Joseph Kanon was born in Pennsylvania and was educated at Harvard and Trinity College, Cambridge. While still an undergraduate, he began a career in publishing as a reader for The Atlantic and subsequently held editorial positions at The Saturday Review, Little,Brown, and Coward, McCann.
In 1995, on a visit to the Southwest, he visited Los Alamos and conceived the idea for a novel about the Manhattan Project. Los Alamos was a best-seller, translated into 20 languages, and won the Edgar Award for best first novel. Now a full-time writer, he followed it with The Prodigal Spy, The Good German, Alibi and Stardust. The Good German was made into a film with George Clooney and Cate Blanchett, directed by Steven Soderbergh.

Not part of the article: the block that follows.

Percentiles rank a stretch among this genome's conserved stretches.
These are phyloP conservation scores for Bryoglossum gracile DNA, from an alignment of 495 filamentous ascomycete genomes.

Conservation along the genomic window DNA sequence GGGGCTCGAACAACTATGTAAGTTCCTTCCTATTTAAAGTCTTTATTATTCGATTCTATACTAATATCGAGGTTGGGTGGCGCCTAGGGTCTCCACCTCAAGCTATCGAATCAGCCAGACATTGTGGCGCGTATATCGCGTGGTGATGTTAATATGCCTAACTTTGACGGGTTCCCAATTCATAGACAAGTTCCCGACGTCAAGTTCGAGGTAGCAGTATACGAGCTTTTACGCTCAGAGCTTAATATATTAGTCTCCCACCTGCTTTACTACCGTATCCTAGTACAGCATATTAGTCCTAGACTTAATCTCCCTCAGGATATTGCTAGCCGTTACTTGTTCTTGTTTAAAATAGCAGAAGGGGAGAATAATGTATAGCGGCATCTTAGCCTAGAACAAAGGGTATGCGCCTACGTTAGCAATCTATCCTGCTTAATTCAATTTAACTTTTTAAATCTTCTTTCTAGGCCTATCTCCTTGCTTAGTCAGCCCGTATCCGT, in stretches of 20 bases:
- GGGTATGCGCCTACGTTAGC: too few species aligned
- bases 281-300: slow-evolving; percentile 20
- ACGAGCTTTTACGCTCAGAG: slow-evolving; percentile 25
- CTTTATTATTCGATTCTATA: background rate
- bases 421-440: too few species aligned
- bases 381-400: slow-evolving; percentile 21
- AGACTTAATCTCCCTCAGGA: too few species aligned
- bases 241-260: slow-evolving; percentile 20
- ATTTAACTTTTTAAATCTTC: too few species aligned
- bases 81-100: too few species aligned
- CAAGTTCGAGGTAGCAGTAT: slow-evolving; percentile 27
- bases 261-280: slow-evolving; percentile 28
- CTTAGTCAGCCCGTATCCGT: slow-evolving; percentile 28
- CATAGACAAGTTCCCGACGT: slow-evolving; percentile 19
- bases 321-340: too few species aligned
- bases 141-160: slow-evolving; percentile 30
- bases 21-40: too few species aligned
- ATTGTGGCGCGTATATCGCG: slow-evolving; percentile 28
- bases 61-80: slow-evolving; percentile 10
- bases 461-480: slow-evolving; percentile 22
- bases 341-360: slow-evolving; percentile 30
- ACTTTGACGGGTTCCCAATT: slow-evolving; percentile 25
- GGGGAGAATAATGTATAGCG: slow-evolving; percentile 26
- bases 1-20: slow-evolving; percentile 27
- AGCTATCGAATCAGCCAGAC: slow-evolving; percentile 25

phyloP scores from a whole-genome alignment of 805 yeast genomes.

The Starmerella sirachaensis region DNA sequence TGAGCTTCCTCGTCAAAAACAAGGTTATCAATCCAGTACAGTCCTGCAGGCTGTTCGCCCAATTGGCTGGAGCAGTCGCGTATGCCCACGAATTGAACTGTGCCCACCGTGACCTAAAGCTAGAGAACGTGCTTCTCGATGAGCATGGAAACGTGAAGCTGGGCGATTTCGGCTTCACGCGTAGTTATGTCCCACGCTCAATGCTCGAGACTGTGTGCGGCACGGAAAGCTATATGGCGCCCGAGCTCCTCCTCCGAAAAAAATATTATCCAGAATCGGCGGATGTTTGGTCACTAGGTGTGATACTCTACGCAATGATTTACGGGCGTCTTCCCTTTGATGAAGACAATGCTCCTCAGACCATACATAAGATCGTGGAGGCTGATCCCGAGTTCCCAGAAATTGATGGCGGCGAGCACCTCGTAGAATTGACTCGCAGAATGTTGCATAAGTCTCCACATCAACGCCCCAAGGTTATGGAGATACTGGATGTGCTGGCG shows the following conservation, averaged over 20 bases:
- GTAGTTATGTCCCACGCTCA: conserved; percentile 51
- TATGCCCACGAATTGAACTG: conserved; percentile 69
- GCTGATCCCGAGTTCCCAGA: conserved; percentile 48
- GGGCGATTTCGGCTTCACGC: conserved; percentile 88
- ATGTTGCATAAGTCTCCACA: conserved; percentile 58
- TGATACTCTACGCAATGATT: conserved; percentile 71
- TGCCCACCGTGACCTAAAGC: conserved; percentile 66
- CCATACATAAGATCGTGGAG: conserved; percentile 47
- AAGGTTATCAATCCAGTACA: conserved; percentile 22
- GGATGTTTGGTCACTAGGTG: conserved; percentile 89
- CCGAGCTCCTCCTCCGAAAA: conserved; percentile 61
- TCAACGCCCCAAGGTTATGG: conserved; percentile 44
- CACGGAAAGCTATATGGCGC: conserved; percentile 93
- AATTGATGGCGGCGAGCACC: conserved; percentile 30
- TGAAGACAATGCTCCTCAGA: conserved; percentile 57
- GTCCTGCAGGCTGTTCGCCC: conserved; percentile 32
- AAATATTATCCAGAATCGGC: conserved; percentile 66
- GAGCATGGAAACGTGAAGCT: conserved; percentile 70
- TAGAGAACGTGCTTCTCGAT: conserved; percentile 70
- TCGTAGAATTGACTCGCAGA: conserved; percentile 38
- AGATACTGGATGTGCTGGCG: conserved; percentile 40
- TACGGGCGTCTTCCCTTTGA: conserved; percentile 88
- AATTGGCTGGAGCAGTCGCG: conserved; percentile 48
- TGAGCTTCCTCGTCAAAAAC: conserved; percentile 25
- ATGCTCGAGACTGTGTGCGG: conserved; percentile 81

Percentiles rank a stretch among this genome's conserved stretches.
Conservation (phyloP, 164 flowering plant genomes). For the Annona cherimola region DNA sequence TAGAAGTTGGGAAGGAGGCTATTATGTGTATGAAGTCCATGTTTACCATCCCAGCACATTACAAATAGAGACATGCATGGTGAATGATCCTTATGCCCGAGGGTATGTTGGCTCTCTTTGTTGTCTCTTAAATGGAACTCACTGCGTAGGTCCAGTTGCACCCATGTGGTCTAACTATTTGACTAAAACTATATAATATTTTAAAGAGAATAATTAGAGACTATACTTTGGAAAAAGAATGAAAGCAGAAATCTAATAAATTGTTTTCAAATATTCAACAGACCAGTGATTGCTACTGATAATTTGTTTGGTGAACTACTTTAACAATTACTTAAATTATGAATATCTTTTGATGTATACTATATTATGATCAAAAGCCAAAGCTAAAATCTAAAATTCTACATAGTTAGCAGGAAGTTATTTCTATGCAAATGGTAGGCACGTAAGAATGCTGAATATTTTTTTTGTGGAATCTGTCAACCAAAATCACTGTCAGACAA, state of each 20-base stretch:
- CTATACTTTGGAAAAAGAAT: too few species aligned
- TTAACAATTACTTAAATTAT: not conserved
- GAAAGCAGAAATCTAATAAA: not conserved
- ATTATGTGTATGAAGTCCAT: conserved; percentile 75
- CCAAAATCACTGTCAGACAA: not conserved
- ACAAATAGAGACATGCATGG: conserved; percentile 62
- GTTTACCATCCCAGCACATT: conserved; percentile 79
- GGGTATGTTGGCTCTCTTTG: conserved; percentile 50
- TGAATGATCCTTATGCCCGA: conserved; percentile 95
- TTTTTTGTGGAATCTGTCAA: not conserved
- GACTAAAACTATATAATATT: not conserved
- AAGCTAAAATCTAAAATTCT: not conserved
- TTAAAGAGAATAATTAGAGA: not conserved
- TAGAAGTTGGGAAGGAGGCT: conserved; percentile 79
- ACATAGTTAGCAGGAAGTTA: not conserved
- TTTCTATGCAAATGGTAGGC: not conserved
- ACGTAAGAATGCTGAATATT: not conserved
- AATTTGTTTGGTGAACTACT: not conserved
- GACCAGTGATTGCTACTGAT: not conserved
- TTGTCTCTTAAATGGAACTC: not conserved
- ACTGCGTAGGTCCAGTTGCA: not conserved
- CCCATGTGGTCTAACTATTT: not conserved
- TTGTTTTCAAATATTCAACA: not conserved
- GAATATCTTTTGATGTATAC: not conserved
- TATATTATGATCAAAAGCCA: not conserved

Kanon won the Hammett Award of the International Association of Crime Writers for Alibi and was given The Anne Frank Human Writes Award by The Anne Frank Foundation for his writings on the aftermath of the Holocaust. He lives in New York with his wife, literary agent Robin Straus. They have two sons.
From the author's website
This biography was last updated on 01/01/2011.
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